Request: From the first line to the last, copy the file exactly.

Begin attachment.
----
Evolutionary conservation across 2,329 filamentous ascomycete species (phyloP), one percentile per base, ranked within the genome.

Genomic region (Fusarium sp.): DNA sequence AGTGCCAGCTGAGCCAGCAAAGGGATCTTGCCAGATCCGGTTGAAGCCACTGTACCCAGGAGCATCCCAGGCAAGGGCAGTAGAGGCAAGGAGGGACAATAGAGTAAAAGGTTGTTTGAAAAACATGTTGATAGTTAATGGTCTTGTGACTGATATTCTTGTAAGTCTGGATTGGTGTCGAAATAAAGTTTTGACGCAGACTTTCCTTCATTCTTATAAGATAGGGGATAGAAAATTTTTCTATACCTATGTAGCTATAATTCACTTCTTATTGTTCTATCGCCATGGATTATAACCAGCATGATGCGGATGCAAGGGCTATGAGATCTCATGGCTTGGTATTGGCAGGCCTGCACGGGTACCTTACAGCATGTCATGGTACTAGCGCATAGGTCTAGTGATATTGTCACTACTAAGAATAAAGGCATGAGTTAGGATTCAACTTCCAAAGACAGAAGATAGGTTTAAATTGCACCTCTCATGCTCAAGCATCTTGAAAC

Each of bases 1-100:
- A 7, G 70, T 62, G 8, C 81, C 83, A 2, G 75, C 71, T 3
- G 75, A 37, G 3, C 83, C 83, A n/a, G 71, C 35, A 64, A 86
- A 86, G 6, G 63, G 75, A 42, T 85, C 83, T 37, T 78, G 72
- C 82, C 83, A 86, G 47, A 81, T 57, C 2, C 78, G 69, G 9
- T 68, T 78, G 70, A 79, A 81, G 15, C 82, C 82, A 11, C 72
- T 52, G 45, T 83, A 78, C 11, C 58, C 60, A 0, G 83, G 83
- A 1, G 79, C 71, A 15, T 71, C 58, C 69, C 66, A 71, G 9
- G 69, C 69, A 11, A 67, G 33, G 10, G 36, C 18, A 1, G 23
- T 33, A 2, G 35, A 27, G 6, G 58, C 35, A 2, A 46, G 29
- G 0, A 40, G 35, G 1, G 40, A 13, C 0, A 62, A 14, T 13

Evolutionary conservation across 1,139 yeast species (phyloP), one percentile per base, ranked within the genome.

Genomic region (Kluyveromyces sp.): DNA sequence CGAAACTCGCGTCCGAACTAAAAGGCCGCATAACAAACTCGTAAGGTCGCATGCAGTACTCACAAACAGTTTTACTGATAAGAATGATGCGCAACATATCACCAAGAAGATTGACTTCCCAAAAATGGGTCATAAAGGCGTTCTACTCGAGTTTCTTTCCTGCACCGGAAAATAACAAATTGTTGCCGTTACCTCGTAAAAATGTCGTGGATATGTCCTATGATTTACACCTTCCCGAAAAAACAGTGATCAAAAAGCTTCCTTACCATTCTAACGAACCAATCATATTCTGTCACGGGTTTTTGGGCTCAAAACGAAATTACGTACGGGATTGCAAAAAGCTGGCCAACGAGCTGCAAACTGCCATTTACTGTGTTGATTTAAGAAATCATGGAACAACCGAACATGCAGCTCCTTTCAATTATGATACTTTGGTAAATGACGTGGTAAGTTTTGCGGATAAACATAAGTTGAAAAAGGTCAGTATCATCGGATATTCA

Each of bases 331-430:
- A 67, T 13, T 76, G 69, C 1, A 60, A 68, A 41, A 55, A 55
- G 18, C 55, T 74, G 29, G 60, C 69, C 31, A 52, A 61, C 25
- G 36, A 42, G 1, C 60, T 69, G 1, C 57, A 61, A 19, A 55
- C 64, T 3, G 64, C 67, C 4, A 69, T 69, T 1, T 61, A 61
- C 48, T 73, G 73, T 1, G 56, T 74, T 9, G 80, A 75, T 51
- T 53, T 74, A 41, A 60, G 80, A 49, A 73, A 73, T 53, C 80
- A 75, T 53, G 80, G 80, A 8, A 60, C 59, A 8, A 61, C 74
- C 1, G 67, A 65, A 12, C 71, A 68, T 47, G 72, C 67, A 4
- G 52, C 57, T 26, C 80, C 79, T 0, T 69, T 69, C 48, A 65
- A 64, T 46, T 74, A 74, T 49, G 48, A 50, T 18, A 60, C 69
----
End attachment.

Evolutionary conservation across 2,329 filamentous ascomycete species (phyloP), one percentile per base, ranked within the genome.

Genomic region (Fusarium sp.): DNA sequence AGTGCCAGCTGAGCCAGCAAAGGGATCTTGCCAGATCCGGTTGAAGCCACTGTACCCAGGAGCATCCCAGGCAAGGGCAGTAGAGGCAAGGAGGGACAATAGAGTAAAAGGTTGTTTGAAAAACATGTTGATAGTTAATGGTCTTGTGACTGATATTCTTGTAAGTCTGGATTGGTGTCGAAATAAAGTTTTGACGCAGACTTTCCTTCATTCTTATAAGATAGGGGATAGAAAATTTTTCTATACCTATGTAGCTATAATTCACTTCTTATTGTTCTATCGCCATGGATTATAACCAGCATGATGCGGATGCAAGGGCTATGAGATCTCATGGCTTGGTATTGGCAGGCCTGCACGGGTACCTTACAGCATGTCATGGTACTAGCGCATAGGTCTAGTGATATTGTCACTACTAAGAATAAAGGCATGAGTTAGGATTCAACTTCCAAAGACAGAAGATAGGTTTAAATTGCACCTCTCATGCTCAAGCATCTTGAAAC

Each of bases 1-100:
- A 7, G 70, T 62, G 8, C 81, C 83, A 2, G 75, C 71, T 3
- G 75, A 37, G 3, C 83, C 83, A n/a, G 71, C 35, A 64, A 86
- A 86, G 6, G 63, G 75, A 42, T 85, C 83, T 37, T 78, G 72
- C 82, C 83, A 86, G 47, A 81, T 57, C 2, C 78, G 69, G 9
- T 68, T 78, G 70, A 79, A 81, G 15, C 82, C 82, A 11, C 72
- T 52, G 45, T 83, A 78, C 11, C 58, C 60, A 0, G 83, G 83
- A 1, G 79, C 71, A 15, T 71, C 58, C 69, C 66, A 71, G 9
- G 69, C 69, A 11, A 67, G 33, G 10, G 36, C 18, A 1, G 23
- T 33, A 2, G 35, A 27, G 6, G 58, C 35, A 2, A 46, G 29
- G 0, A 40, G 35, G 1, G 40, A 13, C 0, A 62, A 14, T 13

Evolutionary conservation across 1,139 yeast species (phyloP), one percentile per base, ranked within the genome.

Genomic region (Kluyveromyces sp.): DNA sequence CGAAACTCGCGTCCGAACTAAAAGGCCGCATAACAAACTCGTAAGGTCGCATGCAGTACTCACAAACAGTTTTACTGATAAGAATGATGCGCAACATATCACCAAGAAGATTGACTTCCCAAAAATGGGTCATAAAGGCGTTCTACTCGAGTTTCTTTCCTGCACCGGAAAATAACAAATTGTTGCCGTTACCTCGTAAAAATGTCGTGGATATGTCCTATGATTTACACCTTCCCGAAAAAACAGTGATCAAAAAGCTTCCTTACCATTCTAACGAACCAATCATATTCTGTCACGGGTTTTTGGGCTCAAAACGAAATTACGTACGGGATTGCAAAAAGCTGGCCAACGAGCTGCAAACTGCCATTTACTGTGTTGATTTAAGAAATCATGGAACAACCGAACATGCAGCTCCTTTCAATTATGATACTTTGGTAAATGACGTGGTAAGTTTTGCGGATAAACATAAGTTGAAAAAGGTCAGTATCATCGGATATTCA

Each of bases 331-430:
- A 67, T 13, T 76, G 69, C 1, A 60, A 68, A 41, A 55, A 55
- G 18, C 55, T 74, G 29, G 60, C 69, C 31, A 52, A 61, C 25
- G 36, A 42, G 1, C 60, T 69, G 1, C 57, A 61, A 19, A 55
- C 64, T 3, G 64, C 67, C 4, A 69, T 69, T 1, T 61, A 61
- C 48, T 73, G 73, T 1, G 56, T 74, T 9, G 80, A 75, T 51
- T 53, T 74, A 41, A 60, G 80, A 49, A 73, A 73, T 53, C 80
- A 75, T 53, G 80, G 80, A 8, A 60, C 59, A 8, A 61, C 74
- C 1, G 67, A 65, A 12, C 71, A 68, T 47, G 72, C 67, A 4
- G 52, C 57, T 26, C 80, C 79, T 0, T 69, T 69, C 48, A 65
- A 64, T 46, T 74, A 74, T 49, G 48, A 50, T 18, A 60, C 69